How Does the Gospel of John Speak to Our Secular Age? – D.A. Carson

LRI’s video team recently had the opportunity to record a few videos for The Gospel Coalition video series in which gifted expositors preach an overview sermon of a book of the Bible, drawing out the main Idea and intended response of that book. We recorded Dr. D. A. Carson on John, Dr. Constantine Campbell on Ephesians, and our very own Tim Sattler on Titus. While the videos we shot await release, you can watch two others in the series: Douglas O’Donnell on Matthew and Gary Millar on Deuteronomy.

After each sermon, we asked each expositor three questions about the book they preached. What follows is the last question for D. A. Carson on how the Gospel of John speaks to our secular age. D. A. Carson is the president of The Gospel Coalition, the Research Professor of New Testament at Trinity Evangelical Divinity School, and the writer of the John commentary in the Pillar New Testament Commentary series.

Transcript of the clip:

Kevin Halloran: We know that all of Scripture speaks to us today. What particular elements from the book of John do you think speak powerfully to our secular and postmodern world?

D.A. Carson: There are many. The first—and this almost by way of flat-out contradiction—is that the book is openly, unashamedly, in your face supernatural. There are many people in the secular arena who treat history as that which takes place in space and time, and is caused, and effects things in space and time, and it leaves no place for God intervening—which means that you have no place for the Resurrection or, in the Old Testament, you have no place for the burning bush or the miracle of the crossing of the Red Sea. John’s Gospel is unabashedly, unashamedly, supernaturalistic. Unless you come to grips with that, you’re not going to be able to understand John’s Gospel. It’s not a psychological manual. It’s not a feel-good book.

At the same time, it presents, in its own categories, the fundamental flaw, the fundamental wrongness: namely, unbelief. That lies at the heart of a great deal of secular commitments: unbelief toward anything outside ourselves. We are our own judge. We view sin as a social construct. We view unbelief as a personal choice, maybe even as a sign of freedom and maturity. And over against all of that, Jesus Himself unambiguously teaches that the worst slavery is the slavery to sin, and the worst shackles are the unbelief that fail to see what God has done and is doing. To see how all of that has been addressed by the work of Christ—if you actually come to see it—it changes everything. It changes how you understand yourself and God, how you understand reality, how you understand your life, its purposes, its goals, the nature of faith. It’s not a blind casting yourself on something mystical or mythical so you can have pie in the sky when you die, by and by—it’s none of those things. It’s grounded heavily in truth, and faith is a God-given gift to enable you to perceive and grasp and cast your life on that truth. And the truth is bound with historic events: Jesus dying in space-time history and rising from the dead in space-time history, on which you must cast your life in self abandonment, in genuine repentance, in genuine faith in order to receive eternal life.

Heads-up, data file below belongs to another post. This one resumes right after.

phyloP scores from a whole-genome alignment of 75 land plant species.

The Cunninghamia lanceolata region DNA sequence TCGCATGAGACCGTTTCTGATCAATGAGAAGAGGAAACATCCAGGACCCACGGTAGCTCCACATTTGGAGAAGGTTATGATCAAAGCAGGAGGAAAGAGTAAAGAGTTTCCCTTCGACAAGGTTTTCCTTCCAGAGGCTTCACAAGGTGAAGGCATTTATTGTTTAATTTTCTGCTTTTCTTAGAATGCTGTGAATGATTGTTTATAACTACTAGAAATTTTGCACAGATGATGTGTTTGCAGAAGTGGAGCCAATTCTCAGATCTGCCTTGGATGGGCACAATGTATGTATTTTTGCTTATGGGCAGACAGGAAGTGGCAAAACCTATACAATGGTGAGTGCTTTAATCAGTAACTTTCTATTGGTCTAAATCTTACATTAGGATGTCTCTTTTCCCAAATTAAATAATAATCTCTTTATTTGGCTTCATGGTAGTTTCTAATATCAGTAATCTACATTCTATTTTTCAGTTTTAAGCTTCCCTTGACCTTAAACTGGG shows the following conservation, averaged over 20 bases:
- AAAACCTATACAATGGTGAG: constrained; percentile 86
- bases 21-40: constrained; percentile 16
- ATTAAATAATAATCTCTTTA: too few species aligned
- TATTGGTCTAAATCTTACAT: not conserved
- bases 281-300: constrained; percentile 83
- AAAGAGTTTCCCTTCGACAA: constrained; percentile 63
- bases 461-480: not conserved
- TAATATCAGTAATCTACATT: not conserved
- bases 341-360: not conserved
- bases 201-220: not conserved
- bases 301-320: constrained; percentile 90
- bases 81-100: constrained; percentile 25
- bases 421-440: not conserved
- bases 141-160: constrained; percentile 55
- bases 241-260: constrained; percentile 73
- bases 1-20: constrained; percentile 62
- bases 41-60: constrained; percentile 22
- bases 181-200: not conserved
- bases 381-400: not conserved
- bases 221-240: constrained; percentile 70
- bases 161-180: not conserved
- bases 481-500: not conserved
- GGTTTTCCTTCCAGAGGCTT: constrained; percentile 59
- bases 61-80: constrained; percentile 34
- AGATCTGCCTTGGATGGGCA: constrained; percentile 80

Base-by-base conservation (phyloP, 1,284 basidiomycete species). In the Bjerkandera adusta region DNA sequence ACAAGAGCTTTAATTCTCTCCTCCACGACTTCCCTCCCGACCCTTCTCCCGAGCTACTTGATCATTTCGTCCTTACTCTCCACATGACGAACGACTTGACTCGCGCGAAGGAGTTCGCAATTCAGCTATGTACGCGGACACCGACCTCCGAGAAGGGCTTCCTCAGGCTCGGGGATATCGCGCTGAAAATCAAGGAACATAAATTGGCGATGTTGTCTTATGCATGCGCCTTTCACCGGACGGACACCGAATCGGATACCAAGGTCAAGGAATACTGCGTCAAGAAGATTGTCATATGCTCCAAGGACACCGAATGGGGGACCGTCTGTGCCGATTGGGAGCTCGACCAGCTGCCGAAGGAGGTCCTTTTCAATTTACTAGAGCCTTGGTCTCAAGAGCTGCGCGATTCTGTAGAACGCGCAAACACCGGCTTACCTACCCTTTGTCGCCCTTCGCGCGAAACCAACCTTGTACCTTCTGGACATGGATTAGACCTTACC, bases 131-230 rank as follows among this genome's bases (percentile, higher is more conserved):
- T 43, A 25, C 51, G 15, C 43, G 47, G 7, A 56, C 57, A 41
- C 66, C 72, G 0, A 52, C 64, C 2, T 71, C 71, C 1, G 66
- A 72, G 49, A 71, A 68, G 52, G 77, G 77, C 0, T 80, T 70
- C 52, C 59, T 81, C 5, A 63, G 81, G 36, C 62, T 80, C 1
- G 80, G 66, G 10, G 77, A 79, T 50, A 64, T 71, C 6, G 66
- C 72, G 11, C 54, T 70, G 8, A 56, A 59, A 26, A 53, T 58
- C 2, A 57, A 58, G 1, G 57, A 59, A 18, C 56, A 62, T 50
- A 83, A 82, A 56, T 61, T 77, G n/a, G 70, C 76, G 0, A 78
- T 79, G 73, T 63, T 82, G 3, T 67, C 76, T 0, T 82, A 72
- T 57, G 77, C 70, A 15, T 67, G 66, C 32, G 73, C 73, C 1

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Kevin Halloran

Servant of the Word. Husband. Father. Blogs weekly at Anchored in Christ. Content Strategist/Trainer in Latin America with Leadership Resources International.